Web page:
Tramadol is the generic name for an opioid painkiller, prescribed to treat moderate to severe pain. It is most commonly found in brand name prescription painkillers like Ultram and Rybix ODT. It can be used to treat both acute pain, such as after surgery or injury, and chronic pain, such as from arthritis or cancer.
The Food and Drug Administration (FDA) approved tramadol for prescription use in 1995, and the Drug Enforcement Administration (DEA) lists tramadol as a Schedule IV medication, unlike other opioid drugs, like oxycodone and hydrocodone, which are Schedule II due to their potential for abuse. The World Health Organization (WHO) notes that tramadol is believed by most medical practitioners to have a low potential for abuse compared to morphine, but tramadol dependence, tolerance, and addiction can still occur.
Tramadol Addiction and Withdrawal
Tramadol addiction typically affects people who are predisposed to struggle with addiction or who have had a history of substance abuse. People who struggle with opioid addiction, or who struggle with polydrug abuse, may ingest tramadol with benzodiazepines, to enhance the narcotic effects of tramadol, according to a recent warning from the FDA.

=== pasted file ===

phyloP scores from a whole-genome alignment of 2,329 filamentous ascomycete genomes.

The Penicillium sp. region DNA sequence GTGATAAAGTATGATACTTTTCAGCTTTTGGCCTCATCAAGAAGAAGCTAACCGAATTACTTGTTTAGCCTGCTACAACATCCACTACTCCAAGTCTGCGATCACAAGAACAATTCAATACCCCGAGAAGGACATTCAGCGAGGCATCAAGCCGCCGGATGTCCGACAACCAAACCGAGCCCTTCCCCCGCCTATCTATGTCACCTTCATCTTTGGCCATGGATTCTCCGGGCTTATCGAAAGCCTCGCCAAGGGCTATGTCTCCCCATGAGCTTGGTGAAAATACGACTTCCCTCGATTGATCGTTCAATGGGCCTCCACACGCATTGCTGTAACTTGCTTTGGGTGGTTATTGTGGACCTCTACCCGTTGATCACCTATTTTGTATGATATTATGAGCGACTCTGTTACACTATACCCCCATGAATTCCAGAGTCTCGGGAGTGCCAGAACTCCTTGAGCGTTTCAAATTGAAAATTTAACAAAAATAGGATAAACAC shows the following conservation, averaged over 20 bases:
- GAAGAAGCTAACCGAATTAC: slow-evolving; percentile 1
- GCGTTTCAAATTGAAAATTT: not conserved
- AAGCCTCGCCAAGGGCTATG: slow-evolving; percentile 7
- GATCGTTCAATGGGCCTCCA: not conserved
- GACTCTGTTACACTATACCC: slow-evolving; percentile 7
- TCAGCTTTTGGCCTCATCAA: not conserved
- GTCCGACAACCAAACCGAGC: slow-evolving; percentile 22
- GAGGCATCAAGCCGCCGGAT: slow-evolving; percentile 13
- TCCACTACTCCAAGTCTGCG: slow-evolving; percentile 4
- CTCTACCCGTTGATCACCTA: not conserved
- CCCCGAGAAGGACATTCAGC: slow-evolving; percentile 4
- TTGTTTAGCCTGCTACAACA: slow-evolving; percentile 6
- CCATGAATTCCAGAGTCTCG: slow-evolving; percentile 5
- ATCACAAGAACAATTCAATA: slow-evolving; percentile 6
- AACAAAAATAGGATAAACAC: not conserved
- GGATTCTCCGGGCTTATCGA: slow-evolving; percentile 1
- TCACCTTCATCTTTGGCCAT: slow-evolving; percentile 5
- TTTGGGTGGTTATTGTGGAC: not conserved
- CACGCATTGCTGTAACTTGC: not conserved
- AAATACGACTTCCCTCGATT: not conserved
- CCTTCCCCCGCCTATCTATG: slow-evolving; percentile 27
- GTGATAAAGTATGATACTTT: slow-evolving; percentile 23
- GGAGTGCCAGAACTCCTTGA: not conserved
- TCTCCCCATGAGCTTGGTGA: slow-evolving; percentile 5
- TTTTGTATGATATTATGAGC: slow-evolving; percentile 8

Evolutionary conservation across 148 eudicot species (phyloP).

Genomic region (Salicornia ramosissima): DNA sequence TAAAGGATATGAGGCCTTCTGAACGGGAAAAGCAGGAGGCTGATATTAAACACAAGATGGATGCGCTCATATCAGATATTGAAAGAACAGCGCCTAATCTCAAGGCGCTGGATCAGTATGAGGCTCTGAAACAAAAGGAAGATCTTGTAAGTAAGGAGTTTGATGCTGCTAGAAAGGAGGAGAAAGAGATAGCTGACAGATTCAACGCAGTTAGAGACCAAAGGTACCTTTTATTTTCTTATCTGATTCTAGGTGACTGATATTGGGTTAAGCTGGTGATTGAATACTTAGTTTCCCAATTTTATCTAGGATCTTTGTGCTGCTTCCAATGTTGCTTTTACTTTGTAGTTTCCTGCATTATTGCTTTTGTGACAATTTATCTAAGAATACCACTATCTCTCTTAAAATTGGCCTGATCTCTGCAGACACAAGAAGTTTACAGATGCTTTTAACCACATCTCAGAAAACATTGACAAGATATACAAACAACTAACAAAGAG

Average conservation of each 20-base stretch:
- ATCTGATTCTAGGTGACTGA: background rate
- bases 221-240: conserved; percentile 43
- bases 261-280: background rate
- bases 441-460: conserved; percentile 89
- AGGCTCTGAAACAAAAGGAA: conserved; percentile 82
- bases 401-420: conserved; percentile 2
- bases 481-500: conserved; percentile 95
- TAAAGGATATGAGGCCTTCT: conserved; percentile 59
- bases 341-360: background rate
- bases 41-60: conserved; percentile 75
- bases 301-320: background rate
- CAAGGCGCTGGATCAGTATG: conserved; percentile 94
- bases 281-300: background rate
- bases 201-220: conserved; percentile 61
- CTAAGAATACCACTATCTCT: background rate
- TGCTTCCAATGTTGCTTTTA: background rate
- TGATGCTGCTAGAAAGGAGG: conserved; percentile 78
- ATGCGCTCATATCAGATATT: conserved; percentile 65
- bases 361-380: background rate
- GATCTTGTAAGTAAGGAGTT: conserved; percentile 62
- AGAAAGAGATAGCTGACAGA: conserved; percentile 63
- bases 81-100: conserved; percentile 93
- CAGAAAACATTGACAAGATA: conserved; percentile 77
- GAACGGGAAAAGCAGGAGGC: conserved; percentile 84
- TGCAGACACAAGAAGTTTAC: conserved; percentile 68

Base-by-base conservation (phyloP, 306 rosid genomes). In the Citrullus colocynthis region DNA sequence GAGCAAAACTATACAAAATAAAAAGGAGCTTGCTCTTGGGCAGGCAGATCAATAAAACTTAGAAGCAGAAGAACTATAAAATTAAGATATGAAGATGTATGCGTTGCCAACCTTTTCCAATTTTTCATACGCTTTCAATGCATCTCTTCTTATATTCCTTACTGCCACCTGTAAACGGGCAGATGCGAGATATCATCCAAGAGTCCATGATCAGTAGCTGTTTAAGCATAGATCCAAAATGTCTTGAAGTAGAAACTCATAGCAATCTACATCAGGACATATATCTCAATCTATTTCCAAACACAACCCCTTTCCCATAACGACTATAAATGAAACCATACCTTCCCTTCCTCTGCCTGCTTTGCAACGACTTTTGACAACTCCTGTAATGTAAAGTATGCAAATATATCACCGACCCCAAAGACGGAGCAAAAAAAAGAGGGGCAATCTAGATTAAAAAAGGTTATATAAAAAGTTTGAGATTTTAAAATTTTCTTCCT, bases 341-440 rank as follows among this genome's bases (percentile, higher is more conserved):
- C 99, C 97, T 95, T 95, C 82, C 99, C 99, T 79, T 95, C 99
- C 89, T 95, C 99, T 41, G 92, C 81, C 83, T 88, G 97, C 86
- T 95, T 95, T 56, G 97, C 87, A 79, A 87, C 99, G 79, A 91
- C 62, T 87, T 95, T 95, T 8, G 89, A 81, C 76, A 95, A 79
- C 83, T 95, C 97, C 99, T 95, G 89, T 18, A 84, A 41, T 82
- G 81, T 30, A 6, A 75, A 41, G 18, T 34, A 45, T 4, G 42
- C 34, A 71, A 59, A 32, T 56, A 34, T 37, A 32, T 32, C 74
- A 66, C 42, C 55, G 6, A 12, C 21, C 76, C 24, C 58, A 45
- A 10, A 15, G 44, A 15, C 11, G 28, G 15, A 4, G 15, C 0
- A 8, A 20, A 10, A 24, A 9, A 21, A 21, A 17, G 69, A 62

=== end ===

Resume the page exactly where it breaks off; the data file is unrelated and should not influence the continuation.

Because tramadol has some serotonin-releasing aspects, in addition to binding to opioid receptors, withdrawal symptoms from tramadol can be like withdrawal symptoms from selective serotonin reuptake inhibitors (SSRIs), a class of antidepressant medications. Some of these SSRI-like withdrawal symptoms include:
- Appetite disturbance
- Feeling “electric shocks” in the extremities
- Anxiety, agitation, or aggression
- Delusions or hallucinations (rare)
What Happens during Tramadol Withdrawal?
Since tramadol is a milder opioid compared to other narcotics, such as heroin, morphine, or oxycodone, withdrawal symptoms are not likely to feel as intense. However, the experience of withdrawal symptoms can vary, depending on how long the person struggled with tramadol addiction, how large their dose was, and if they had a previous history of substance abuse. For the most part, people overcoming tramadol addiction report that withdrawal is the most intense in the first 10 days, and then symptoms dissipate; however, some people may experience post-acute withdrawal syndrome.
Timeline of Tramadol Withdrawal Symptoms
Tramadol withdrawal has two basic phases: early and late. Symptoms of the early phase of withdrawal include:
- Restlessness and anxiety
- Muscle aches and joint pain
- Watery eyes
- Runny nose
- Excessive yawning
Early symptoms begin within the first day after the final dose of tramadol. These symptoms can last for up to 72 hours before hitting peak intensity. When they are at their most intense, the person undergoing withdrawal can feel uncomfortable, like they have the flu, exhausted, or struggle with depression and anxiety. Cravings for the drug are at their peak during this time as well. If the person does not have help from medical professionals, family, and friends, they are at a greater risk of relapsing back into addictive behaviors and potentially overdosing on tramadol.
Late withdrawal symptoms begin 3-4 days after the last dose. They include:
- Abdominal pain, nausea, and vomiting
- Dilated pupils or vision changes
- Rapid heart rate
- Increased blood pressure